Perfidious Albion is a derogatory phrase, used in Europe, to describe Great Britain’s reputation for bad faith and reneging on agreements. Furthermore, to back up accusations of outright treachery in her diplomacy and treaty-making. It refers to acts of diplomatic duplicity, treachery and hence infidelity, with respect to promises made to, or alliances formed with, other nation states.
In other words, it means “Treacherous Britain” or “Sneaky Britain”. So, not very favourable, then.
1: the quality or state of being faithless or disloyal : TREACHERY
2 : an act or an instance of disloyalty
Perfidious, from the Latin word “perfidia”, means “one who does not keep his faith or word”. While Albion is an old name for Great Britain. The name originally referred to Britain as a whole, but was later restricted to Caledonia (becoming the modern Scottish Gaelic name for Scotland, Alba).
Albion may derive from the Proto-Indo-European root *albho-, meaning “white”. This could be a reference to the white chalk cliffs on Britain’s southern coast, which are visible from mainland Europe. Interestingly, the word may be related European names, such as Alpes, Albania or the river god Alpheus, meaning “whitish”.
History and origins
Europeans have used the adjective “perfidious” to describe England for a very long time! Researchers have found instances that date back as far as the 13th century. For example, in 1640 the French bishop and theologian Jacques-Bénigne Bossuet, described England as “Perfide Angleterre” in a sermon:
L’Angleterre, ah, la perfide Angleterre,
que le rempart de ses mers rendoit inaccessible aux Romains,
la foi du Sauveur y est abordée.
England, oh perfidious England,
Shielded against the Romans by her ocean ramparts,
Now receives the true faith.
However, the phrase is usually attributed to Augustin Louis de Ximénès, a French-Spanish playwright. Ximénès used the term in a poem entitled “L’Ère des Français”, published in 1793. In the same year, the new French Republic declared war on England:
Attaquons dans ses eaux la perfide Albion.
Let us attack perfidious Albion in her waters.
By the 19th Century, “La perfide Albion” had become a well-known saying in France, and it quickly travelled to Germany as “das perfide Albion”. In the years following, it entered the lexion of many (if not, most?) European nations. Some examples include:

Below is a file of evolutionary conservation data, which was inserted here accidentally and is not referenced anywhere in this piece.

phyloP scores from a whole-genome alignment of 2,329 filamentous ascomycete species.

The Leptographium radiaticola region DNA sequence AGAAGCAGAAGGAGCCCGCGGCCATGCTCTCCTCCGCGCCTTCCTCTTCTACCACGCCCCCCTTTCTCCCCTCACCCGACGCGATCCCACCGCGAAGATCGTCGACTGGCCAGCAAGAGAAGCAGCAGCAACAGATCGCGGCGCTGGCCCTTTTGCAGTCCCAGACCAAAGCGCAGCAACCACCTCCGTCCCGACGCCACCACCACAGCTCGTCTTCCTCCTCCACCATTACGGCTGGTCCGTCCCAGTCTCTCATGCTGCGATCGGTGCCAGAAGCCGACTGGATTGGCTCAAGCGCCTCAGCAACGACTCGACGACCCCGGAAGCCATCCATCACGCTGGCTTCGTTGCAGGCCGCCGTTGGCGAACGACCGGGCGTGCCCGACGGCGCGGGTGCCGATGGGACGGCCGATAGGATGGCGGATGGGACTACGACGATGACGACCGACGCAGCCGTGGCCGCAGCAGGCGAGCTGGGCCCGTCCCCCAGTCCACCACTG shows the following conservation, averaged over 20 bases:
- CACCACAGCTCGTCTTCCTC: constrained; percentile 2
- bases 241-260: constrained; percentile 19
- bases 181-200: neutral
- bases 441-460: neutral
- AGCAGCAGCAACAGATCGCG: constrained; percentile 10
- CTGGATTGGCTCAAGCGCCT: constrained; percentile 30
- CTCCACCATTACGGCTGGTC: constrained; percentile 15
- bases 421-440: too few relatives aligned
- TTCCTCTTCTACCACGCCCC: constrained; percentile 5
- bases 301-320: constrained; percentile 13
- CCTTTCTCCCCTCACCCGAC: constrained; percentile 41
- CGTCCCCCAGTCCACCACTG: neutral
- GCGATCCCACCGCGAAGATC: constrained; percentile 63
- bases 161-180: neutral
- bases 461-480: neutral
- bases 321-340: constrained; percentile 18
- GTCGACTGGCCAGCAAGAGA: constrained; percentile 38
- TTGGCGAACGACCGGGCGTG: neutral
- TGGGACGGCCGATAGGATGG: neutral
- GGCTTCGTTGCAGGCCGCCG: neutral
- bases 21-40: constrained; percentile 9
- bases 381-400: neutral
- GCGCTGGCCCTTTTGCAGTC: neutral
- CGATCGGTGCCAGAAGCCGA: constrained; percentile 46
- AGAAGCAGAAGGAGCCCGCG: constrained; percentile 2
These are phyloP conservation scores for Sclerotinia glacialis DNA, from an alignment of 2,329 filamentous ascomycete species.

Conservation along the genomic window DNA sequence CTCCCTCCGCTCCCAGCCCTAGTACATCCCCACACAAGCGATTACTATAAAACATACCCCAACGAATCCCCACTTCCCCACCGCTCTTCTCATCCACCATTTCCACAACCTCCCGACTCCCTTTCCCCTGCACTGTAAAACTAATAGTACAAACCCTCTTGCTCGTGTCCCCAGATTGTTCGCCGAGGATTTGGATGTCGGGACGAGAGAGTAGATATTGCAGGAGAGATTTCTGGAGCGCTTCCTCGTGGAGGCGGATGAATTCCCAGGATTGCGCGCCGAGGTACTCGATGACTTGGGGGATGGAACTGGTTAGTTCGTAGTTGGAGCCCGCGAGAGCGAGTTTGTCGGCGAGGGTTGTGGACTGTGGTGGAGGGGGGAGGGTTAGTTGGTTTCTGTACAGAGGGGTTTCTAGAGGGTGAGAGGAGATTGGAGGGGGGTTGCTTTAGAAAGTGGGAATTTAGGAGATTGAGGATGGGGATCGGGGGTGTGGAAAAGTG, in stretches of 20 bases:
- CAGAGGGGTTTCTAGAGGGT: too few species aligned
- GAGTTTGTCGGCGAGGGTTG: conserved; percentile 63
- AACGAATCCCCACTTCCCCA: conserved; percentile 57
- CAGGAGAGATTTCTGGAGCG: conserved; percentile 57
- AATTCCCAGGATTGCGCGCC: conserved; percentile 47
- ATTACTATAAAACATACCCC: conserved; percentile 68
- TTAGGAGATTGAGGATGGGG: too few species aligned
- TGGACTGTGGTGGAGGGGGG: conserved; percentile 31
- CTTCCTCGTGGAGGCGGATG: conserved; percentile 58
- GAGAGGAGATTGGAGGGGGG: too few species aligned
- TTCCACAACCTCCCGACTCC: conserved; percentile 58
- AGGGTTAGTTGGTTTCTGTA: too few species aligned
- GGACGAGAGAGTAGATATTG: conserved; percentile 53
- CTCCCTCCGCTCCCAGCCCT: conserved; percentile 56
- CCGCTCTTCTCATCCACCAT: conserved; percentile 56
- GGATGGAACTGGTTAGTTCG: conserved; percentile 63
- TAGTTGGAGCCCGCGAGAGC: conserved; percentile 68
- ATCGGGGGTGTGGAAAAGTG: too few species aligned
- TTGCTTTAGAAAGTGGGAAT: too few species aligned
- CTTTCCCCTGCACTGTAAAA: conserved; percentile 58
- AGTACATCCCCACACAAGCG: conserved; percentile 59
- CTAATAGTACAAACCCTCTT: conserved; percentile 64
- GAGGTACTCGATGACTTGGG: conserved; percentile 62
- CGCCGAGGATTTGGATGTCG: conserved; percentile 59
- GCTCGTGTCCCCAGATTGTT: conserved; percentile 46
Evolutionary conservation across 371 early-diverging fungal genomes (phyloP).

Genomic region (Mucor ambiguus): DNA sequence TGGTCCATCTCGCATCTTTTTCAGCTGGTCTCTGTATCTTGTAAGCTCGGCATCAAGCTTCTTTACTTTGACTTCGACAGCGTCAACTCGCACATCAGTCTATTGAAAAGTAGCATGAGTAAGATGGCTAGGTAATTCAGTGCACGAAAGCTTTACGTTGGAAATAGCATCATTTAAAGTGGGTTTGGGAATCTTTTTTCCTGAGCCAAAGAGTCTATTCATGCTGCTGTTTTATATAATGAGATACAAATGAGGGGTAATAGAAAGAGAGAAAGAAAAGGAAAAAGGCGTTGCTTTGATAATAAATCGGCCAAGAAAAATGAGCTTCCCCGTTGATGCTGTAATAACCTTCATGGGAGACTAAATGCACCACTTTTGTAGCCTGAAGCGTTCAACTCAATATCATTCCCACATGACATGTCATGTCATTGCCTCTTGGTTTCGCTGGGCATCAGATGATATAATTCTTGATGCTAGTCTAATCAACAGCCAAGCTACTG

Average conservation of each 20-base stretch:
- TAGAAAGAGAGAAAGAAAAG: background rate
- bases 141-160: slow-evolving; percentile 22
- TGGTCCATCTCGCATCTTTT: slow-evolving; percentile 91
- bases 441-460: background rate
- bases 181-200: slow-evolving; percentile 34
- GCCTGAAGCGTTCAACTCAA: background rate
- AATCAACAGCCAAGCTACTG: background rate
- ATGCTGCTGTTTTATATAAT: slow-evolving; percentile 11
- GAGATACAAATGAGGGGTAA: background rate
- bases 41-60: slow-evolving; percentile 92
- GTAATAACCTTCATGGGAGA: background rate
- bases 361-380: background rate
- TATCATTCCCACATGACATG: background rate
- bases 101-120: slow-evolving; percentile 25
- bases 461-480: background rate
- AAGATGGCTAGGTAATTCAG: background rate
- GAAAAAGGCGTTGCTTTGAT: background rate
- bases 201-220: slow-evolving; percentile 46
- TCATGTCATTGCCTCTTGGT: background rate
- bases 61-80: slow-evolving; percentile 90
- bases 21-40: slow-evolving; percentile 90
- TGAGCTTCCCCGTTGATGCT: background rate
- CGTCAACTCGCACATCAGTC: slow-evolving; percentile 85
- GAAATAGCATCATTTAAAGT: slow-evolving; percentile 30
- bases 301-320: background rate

The Spanish used “Perfida Albion” to describe Sir Francis Drake’s perceived duplicity. In Portugal, the term was widely used after the 1890 British Ultimatum, in reference to Cecil Rhodes’ opposition to the Pink Map.
It became a popular expression in Ireland in the late-17th Century, as a result of Britains decision to renege of promises made by the 1691 Treaty of Limerick. In the Treaty, the British made commitments to the Irish Catholics — including the freedoms to worship and own property. Subsequently, these liberties were removed by the Penal Laws enacted in 1695. In 1919, a popular Irish ballad called The Foggy Dew included the expression — this time in relation to Ireland’s Easter Rebellion.
The Italians described Britain as “perfida Albione” during World War I. This time, to criticise Britain for not enforcing the terms of the Treaty of London.
More recently in 2012, Fabian Picardo, the Chief Minister of Gibraltar, used the phrase to describe the UK government’s position on the UN Decolonisation Committee, saying “Perfidious Albion, for this reason … The position of the United Kingdom is as usual so nuanced that it’s difficult to see where they are on the spectrum, but look that’s what Britain’s like and we all love being British”
Perfidious Albion today
The idea of Britain as a deceitful, unscrupulous political player has proved to be enduring. Many years after the British Empire, the most famous secret agent/assassin in the world is still James Bond! And it is notable that in Hollywood, British actors are frequently cast as the villain.
Let us hope that diplomatic perfidy is part of Britain’s past, and not its’ future!
“The UK has a most archaic political system, the principle of parliamentary sovereignty . . . and that principle is deeply problematic because it explains perfidious Albion. Perfidious Albion is not some mistake or insult by foreigners, it’s an accurate representation of your constitutional disposition.”
Brendan O’Leary, Political scientist,
The Irish Times, May 25, 2018
“If you now try to hold us in against our will, you will be facing Perfidious Albion on speed”
Mark Francois, British MP
April 9, 2019
David Davis, former Brexit Minister
Twitter, July 13, 2020